I thought back to when we were planning the trip. I can remember looking at maps for the route, studying the town names, looking for clues to what we might see. When planning, every day is 70 degrees, the wind is at your back, and the cars give you a wide berth on the road. And the town names can sound romantic and mysterious. At times while planning, I will admit, I was somewhat apprehensive about what we might encounter and how we would handle adversity. What if we had a mechanical issue we couldn't solve and were far from a bike shop? What if one of the kids got hurt or sick (although that one we should have covered with a pediatrician in the group!). What if we just hated every minute of it and wanted to go home? Those fears seem to fade once I was on the bike. So far we have managed to deal with issues as they have come up. We have been flexible enough to change plans when necessary. We have taken the time to wade in Lake Michigan at an empty beach even though we had miles to make that day. We have made sure to take the time to try the local restaurants, staying away from most chains when possible. And we have made sure to sample as much ice cream as possible. I keep thinking of something I read once: the worst day on the bike is better than the best day at work. I count myself very lucky to have a job I love and still be able to have an adventure like this.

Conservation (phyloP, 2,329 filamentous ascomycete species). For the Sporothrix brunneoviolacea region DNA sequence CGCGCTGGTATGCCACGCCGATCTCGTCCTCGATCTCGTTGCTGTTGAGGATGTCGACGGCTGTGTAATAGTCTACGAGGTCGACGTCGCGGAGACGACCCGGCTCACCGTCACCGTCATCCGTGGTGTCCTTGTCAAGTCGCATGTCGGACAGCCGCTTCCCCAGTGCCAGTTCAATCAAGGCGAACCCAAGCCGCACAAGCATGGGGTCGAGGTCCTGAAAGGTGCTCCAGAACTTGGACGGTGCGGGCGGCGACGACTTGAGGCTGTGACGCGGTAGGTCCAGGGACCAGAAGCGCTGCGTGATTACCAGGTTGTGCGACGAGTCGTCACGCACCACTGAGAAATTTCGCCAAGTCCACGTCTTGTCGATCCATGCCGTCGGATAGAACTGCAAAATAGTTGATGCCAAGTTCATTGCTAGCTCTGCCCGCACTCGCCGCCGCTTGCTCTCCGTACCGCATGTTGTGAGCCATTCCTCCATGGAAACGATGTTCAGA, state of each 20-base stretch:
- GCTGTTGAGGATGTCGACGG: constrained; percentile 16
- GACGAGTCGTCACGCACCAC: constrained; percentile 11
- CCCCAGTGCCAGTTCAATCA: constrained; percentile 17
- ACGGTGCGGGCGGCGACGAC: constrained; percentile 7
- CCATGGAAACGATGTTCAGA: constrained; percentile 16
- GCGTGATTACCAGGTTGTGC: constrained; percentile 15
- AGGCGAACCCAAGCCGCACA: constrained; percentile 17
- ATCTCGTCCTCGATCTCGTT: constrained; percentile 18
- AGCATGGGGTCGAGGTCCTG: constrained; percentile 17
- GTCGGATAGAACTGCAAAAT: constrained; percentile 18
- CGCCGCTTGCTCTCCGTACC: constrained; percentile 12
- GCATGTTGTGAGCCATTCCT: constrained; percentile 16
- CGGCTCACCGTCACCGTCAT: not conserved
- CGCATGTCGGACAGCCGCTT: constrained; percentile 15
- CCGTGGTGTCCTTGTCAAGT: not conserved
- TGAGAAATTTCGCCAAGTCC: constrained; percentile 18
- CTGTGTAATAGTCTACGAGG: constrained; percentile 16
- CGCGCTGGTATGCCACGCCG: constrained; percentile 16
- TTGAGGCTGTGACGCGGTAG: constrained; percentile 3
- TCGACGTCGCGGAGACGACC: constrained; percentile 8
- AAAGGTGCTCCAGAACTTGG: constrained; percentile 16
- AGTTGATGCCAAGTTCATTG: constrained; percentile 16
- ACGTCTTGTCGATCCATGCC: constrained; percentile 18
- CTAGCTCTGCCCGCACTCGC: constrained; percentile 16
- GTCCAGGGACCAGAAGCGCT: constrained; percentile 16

Two days ago we rode to Epoufette, Michigan and stayed in a small "motor court". These motels seem to have come about as part of the car culture in the United States in the 1950s. These small, one story motels are iconic: neon signs, vibrant colors (often pink),room doors facing the parking lot, chairs sitting under an overhang so people can sit outside and visit after a day of travel. The motor courts are mostly gone in cities (although you can sometimes find a few hanging on in between mega-hotels). They can still be found on the back highways of America, however. We have stayed in several. I find them charming. It hearkens to a time when people traveled not on super-highways (since there were none) that cut the most direct line between big cities by passing all the small towns along the way, but on the interstates of the time: two-lane black top that snaked from small town to small town, luring weary drivers with bright neon and catchy names. The interstates all but killed these motor courts. But some are still out there if you get off the main roads and look around.